Obtaining high quality alignments of orthologous sequences of C. piger and C. riparius
Protein sequences were obtained by predicting open reading frames (ORFs) with the Python program ORFPredictor (unpublished software by L. Wissler, available upon request by the authors). ORFPredictor uses the best local alignment from the BLASTx searches described above and searches the respective ORF from that starting point. For all contigs without BLAST hit, ORFPredictor outputs the longest contiguous closed ORF above the set minimum of 30 amino acids. Everything but the ORF sequences was discarded for downstream analyses. To obtain alignments of orthologous genes, the protein sequences were clustered using orthoMCL 2.0  with standard settings. To remove paralogs, the sequences of all clusters with at least one sequence of each species were aligned using T-Coffee 8.99 . For each cluster only the sequence of each species with the highest similarity to the sequence of the other species was used for further analyses. Pair-wise alignments were created using MUSCLE 3.8.31  with standard settings. Those final protein alignments were (re)converted to the respective nucleotide alignments using PAL2NAL 13.0 , drawing on the respective nucleotide sequences after ORF-prediction. The nucleotide alignments were trimmed to the same length in both species. Visual inspection of the alignments showed the ends to frequently contain frame shifts, mainly due to differences in homopolymer length in 454 Chironomus sequences. Consequently, the nucleotide alignments were further trimmed by 15 bp at each end. As an additional quality control step, all alignments with a pair-wise p-distance > 0.1 between the two Chironomus species were excluded. This highly conservative filtering to remove residual poor alignments was chosen as it has been shown that even the intergenic regions of C. piger and C. riparius show an overall sequence identity of 90.8% .
Counting polymorphic and divergent sites
Substitution counts were obtained from the output of KaKs_Calculator 1.2 , SNP detection was performed using the accordant tool in the CLC Genomics Workbench and the respective mappings of the aligned contigs. Only SNPs with a minimum mapping depth of ten, two alleles and at least two occurrences of the rarer allele were considered. Any SNP with a quality score below 20 and any with more than three surrounding bases with quality scores below 15 was ignored. SNPs then got classified as silent/ non-silent using self-written scripts. SNP-counts for both species were added up per gene.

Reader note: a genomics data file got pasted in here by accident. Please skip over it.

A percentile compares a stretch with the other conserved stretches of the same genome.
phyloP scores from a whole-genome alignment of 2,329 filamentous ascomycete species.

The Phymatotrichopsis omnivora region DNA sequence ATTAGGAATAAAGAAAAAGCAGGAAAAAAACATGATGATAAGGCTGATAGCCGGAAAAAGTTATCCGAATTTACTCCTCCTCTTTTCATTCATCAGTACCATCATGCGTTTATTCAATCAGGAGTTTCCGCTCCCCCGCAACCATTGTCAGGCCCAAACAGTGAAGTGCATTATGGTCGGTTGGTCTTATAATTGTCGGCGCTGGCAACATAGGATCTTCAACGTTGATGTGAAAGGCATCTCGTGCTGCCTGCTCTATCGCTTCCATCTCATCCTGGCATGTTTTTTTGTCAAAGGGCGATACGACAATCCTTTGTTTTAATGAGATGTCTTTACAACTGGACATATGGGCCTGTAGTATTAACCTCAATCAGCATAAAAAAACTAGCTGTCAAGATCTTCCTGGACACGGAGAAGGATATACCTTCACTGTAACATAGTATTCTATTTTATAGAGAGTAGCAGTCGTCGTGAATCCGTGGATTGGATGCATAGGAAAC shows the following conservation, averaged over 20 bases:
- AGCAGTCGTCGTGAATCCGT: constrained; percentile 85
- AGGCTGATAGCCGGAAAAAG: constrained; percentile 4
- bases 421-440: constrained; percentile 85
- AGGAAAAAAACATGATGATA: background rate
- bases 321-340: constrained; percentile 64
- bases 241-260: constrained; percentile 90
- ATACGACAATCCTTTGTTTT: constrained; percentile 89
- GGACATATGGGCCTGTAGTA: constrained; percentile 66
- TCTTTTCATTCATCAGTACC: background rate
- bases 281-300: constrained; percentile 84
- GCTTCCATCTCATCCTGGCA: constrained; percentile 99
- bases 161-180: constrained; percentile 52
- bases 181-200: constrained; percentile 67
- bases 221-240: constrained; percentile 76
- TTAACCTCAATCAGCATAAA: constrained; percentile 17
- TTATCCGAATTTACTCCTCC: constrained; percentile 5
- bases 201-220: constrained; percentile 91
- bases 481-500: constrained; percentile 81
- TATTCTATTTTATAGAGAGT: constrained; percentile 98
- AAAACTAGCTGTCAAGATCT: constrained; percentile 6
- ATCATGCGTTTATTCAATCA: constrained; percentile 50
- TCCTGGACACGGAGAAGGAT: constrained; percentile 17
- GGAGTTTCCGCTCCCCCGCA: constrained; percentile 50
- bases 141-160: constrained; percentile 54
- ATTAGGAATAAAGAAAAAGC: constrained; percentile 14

Measurement of sequence evolution for the whole transcriptome
Evidence for the transcriptome-wide prevailing mode of selection between two species can be gained by estimating α, the average proportion of interspecific amino-acid substitutions which are driven by adaptive evolution [85, 86]. The calculation was performed using the method described by Smith and Eyre-Walker  and implemented in the DoFE software package 3.0 . The analysis was based on the counts for non-synonymous and synonymous substitutions, non-silent and silent polymorphisms and non-synonymous and synonymous positions per gene of the 8,031 two-species alignments. The confidence interval for α was obtained by 1,000 bootstraps with randomly selected genes. As slightly deleterious mutations contribute more to polymorphisms than to divergence, the SNPs were then classified by the frequency of their rarer allele into low frequency SNPs (< 5%), moderate frequency SNPs (5-15%), and common SNPs (15-50%) following Fay et al.. Afterwards, the calculation of α was repeated under exclusion of low frequency SNPs and low+moderate frequency SNPs, respectively.